HARD work and difficult decisions mean Wigan Council’s balance sheet is improving – despite the unprecedented cuts to its funding.
So said town hall chiefs today as efforts to balance the books have seen huge changes to how the authority works.
Further government cuts to local authority funding mean the borough will be severely affected for years to come.
But the council’s annual accounts – which have just been published – show thanks to careful money management and prudent financial planning the authority has dealt with its reduced funding effectively. The books are balanced and savings targets have been beaten.
Leader of Wigan Council, Lord Smith, said: “I’ve been involved in local government in Wigan borough for 30 years and have never known a more difficult period. The cuts have had a significant impact on the council and our residents. And the government’s most recent announcement suggests we can expect more pain to come.
“We’ve dealt with this challenging climate as best we can. That’s meant responding early to the cuts and adapting quickly. It’s taken a lot of effort and meant taking some very tough choices. We’ve cut our back office functions, restructured our management team and changed working practices across the council. But we’ve been able to ensure services for the vulnerable are protected and done everything possible to minimise disruption for residents.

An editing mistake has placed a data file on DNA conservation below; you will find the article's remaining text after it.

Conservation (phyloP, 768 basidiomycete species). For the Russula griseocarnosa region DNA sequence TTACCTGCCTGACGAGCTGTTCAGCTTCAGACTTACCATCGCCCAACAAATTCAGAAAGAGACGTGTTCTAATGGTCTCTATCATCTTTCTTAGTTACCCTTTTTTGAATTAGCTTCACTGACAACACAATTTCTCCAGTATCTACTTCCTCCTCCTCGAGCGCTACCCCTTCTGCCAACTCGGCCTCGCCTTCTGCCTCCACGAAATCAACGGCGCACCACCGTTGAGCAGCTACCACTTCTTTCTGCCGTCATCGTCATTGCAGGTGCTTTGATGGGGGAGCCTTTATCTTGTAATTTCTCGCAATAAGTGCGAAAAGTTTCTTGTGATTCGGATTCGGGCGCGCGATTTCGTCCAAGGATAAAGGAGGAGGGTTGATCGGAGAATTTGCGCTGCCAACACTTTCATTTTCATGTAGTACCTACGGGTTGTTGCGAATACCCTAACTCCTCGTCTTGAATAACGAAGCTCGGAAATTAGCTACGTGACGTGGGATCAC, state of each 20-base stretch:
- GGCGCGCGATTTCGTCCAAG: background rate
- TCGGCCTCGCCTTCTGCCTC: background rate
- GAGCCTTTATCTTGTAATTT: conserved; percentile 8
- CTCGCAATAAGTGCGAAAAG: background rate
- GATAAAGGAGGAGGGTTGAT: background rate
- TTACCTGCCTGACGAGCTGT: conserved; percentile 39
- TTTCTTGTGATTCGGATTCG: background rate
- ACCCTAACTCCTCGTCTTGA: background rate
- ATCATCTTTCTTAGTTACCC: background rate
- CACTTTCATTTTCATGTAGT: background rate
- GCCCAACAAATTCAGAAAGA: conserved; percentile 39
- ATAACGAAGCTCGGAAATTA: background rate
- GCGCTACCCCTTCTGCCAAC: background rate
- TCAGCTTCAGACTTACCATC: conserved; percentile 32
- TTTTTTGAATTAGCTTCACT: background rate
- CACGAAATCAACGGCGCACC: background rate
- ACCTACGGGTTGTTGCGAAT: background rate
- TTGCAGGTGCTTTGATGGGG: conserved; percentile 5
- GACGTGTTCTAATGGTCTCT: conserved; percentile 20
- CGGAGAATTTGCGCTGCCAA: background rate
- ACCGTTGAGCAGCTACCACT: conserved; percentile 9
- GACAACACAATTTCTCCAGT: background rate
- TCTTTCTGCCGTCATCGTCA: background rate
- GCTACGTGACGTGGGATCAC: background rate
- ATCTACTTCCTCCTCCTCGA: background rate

“Our annual accounts show we are coping effectively with our constrained budget. This is important because the authority must be able to pay its way. The last few years have been challenging but by acting early we are in a much better position today.”
The council has cut £66m from its budget since 2011. Over the next two financial years, we face cuts of at least another £14 million. This has led to huge changes to services, job cuts and tough saving targets. Projects such as a shared IT contract with Bolton Council have reduced costs while a plan to move more staff into Wigan Town Hall will cut the number of buildings the council uses.
The annual statement of accounts will be presented to the council’s audit committee on July 11. They reveal the number of staff at the council earning more than £50,000 has halved since 2011. They also show the annual dividend from the council’s shareholding in the Manchester Airport Group has risen since the company acquired Stansted Airport last year. The holding generated £1.4 million in 2012-2013 – up £400,000 on the previous year. This money will be used to off-set cuts from the government.